The general mode of operation for rq, when feeding on a queue (running jobs from it) is to start a transaction on the SQLite database, find a job to run, fork a child process to run the job, update the database with information such as the pid of the job, and to end the transaction. As it turns out, transactions in SQLite involve some temporary files which are removed at the end of the transaction. The problem was that I was forking in the middle of a transaction causing the file handle of the temporary file to be open in both the child and the parent. When the parent then removed the temporary file at the end of the transaction, a "silly rename" occurred so that the child's file handle was still valid. I started seeing dozens of these "silly" files cluttering my queue directories; they eventually would disappear but they were ugly and unnerving to users.

I initially looked into closing the file handle somehow after forking but received some bad news from Dr. Richard Hipp, the creator of SQLite, on the mailing list. He said forking in the middle of a transaction results in "undefined" behavior and was not recommended.

This was bad news, as my design depended heavily on forking in a transaction in order to preserve the atomicity of starting a job and updating it's state. What I needed to be able to do was "fork without forking." More specifically, I needed another process to fork, run the job, and wait for it on my behalf. Now, the idea of setting up a co-process and using IPC to achieve this made me break out in hives. Fortunately Ruby had a hiveless solution.

DRb, or Distributed Ruby, is a built-in library for working with remote objects. It's like Java RMI or SOAP, only about a million times easier to get going. What do remote objects have to do with forking in another process? I coded a tiny class that does the forking, job running, and waiting for me, and an instance of this class can then setup a local DRb server in a child process. Communication is done transparently via Unix domain sockets. In other words the DRb server is the co-process that does all the forking and waiting for me. Interacting with this object is like interacting any other Ruby object. The entire JobRunnerDaemon class is 101 lines of code, including setting up the child process. Following are some excerpts from the Feeder class which shows the key points of its usage.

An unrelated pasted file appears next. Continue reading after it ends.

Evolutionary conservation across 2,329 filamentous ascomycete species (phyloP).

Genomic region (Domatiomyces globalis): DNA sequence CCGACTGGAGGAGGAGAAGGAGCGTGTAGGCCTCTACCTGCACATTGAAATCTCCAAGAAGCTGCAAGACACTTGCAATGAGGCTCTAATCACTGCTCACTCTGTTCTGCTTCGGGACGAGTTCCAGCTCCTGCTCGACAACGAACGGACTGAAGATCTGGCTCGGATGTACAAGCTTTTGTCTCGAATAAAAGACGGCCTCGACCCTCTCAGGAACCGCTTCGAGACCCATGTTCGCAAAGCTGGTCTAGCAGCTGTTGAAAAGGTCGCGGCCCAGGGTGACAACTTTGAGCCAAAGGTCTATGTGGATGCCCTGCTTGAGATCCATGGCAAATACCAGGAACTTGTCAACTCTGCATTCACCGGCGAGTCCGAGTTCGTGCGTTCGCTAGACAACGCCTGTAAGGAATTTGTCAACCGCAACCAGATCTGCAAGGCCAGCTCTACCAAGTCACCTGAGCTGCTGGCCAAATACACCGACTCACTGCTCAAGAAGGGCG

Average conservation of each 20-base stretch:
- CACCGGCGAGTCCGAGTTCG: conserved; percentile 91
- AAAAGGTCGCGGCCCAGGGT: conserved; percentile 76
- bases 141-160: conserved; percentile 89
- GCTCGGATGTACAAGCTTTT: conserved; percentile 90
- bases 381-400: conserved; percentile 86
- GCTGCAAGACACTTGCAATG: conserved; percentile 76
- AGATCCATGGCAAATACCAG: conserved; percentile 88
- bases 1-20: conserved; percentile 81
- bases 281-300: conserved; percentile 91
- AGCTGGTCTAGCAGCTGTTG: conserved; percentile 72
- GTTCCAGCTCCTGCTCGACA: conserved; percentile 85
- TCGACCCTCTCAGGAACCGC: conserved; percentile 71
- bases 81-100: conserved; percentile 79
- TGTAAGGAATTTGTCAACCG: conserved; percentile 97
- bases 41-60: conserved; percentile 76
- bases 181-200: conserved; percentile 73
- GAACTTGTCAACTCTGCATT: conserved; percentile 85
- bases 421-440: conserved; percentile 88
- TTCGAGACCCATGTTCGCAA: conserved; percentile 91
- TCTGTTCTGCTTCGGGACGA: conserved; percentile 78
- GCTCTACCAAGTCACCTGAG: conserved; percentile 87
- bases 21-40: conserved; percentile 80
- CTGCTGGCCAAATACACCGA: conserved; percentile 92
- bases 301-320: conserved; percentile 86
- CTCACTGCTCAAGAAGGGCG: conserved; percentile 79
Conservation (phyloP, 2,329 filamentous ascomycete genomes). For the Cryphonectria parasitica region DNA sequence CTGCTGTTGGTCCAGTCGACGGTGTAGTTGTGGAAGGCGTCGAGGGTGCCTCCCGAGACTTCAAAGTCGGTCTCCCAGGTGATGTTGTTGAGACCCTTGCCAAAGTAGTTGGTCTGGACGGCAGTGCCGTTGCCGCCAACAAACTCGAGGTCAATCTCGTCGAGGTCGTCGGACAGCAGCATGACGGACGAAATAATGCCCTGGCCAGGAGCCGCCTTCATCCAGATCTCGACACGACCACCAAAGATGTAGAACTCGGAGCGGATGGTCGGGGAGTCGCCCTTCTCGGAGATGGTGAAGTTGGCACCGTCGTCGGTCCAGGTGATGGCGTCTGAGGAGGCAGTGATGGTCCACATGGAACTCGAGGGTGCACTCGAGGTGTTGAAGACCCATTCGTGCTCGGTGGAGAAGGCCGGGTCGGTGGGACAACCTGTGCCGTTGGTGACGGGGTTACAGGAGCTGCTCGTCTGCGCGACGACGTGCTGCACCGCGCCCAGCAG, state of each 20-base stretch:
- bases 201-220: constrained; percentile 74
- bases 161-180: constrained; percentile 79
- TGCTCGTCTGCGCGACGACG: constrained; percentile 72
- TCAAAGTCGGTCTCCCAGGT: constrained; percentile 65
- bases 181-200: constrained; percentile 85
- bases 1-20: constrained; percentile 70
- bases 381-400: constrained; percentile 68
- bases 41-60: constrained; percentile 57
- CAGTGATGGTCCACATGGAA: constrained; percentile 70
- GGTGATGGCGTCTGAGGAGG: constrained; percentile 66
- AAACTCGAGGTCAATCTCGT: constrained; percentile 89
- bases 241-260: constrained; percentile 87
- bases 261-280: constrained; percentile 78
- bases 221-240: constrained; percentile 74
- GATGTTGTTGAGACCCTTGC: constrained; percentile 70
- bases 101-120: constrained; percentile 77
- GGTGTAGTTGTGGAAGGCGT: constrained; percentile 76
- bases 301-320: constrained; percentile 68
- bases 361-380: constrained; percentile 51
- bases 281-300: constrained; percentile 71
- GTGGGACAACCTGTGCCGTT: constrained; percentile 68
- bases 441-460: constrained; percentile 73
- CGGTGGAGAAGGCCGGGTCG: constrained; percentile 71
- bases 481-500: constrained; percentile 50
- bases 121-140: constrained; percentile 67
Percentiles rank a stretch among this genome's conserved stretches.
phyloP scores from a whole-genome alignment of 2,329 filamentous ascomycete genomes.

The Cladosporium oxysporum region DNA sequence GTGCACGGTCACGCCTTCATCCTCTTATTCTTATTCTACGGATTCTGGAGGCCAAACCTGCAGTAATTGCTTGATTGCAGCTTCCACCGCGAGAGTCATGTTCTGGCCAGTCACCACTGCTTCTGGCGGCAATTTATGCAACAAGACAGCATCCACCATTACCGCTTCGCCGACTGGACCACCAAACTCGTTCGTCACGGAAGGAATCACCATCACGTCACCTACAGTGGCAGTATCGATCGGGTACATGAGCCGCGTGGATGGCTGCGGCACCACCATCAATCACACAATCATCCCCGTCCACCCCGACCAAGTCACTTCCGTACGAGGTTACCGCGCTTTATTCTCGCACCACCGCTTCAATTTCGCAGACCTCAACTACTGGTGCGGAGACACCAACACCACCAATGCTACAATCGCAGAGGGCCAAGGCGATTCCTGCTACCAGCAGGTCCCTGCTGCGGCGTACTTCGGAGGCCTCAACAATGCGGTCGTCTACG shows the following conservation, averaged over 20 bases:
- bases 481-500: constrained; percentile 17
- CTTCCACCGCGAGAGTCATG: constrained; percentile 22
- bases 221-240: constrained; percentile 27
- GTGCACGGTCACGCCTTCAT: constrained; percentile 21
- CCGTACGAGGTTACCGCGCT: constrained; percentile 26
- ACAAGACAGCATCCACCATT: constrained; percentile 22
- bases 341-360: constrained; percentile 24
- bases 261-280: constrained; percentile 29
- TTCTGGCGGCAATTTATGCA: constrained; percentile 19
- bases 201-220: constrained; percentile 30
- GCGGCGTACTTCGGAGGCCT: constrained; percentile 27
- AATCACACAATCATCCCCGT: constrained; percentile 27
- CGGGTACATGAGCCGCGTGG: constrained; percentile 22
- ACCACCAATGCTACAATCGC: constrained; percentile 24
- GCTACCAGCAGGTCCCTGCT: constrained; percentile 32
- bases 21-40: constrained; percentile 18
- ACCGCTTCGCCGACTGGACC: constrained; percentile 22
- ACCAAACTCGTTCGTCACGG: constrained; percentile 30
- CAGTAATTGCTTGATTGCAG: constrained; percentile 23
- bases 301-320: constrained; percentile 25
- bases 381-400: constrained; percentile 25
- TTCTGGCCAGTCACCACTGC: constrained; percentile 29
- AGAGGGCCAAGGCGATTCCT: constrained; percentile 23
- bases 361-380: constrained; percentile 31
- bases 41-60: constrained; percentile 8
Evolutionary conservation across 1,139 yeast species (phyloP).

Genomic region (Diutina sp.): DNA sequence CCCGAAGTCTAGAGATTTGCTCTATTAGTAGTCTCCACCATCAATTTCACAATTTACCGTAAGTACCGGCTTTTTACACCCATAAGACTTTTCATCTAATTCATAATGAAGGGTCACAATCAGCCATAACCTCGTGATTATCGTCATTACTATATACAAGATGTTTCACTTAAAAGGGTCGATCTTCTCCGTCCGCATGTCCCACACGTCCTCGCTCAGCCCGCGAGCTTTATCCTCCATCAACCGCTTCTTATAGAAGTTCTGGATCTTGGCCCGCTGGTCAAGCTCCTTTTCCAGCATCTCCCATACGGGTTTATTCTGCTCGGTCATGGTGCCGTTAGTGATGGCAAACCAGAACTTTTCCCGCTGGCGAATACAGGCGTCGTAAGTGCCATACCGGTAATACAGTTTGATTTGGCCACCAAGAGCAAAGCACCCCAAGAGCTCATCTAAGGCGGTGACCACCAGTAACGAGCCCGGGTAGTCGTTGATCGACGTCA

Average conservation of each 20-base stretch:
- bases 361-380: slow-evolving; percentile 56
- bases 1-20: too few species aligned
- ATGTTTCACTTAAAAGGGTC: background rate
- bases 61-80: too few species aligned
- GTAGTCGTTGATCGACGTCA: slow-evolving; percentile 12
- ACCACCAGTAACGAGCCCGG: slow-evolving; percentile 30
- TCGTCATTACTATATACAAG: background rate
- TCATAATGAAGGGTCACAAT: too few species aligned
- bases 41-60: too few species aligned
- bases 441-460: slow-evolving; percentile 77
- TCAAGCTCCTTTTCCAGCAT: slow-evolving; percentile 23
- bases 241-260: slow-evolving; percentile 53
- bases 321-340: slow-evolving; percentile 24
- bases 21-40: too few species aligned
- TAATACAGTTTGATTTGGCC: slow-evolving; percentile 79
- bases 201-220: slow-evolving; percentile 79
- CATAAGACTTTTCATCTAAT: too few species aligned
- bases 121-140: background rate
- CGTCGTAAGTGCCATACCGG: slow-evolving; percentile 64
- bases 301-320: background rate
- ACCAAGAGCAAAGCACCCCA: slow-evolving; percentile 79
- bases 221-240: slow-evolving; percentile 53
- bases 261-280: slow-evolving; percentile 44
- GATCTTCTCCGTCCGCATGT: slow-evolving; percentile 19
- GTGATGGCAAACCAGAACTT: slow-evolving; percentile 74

An instance of a JobRunnerDaemon is started in child process and a handle on that remote (but on localhost) object returned:

jrd = JobRunnerDaemon::daemon

A JobRunner object is created for a job, the JobRunner is created by pre-forking a child in the JobRunnerDaemon's process used later to run the Job. Note that the actual fork takes place in the child process so it does not affect parent's transaction:

runner = jrd.runner job
pid = runner.pid
runner.run

Later the DRb handle on the JobRunnerDaemon can be used to wait on the child. This blocks just as a normal wait would, even though we are waiting on the child of a totally different process!

cid, status = jrd.waitpid2 -1, Process::WUNTRACED

We go through "Run it. Break it. Fix it." cycles like this a lot in my group, the philosophy being that there is no test like production. The scientists I work most closely with, Kim Baugh and Jeff Safran, are more than happy to have programs explode in their faces if the end result is better, more reliable code. Programs written in a dynamic language like Ruby enable me to fix bugs fast, which keeps their enthusiasm for testing high. The combined effect is a rapid evolutionary development cycle.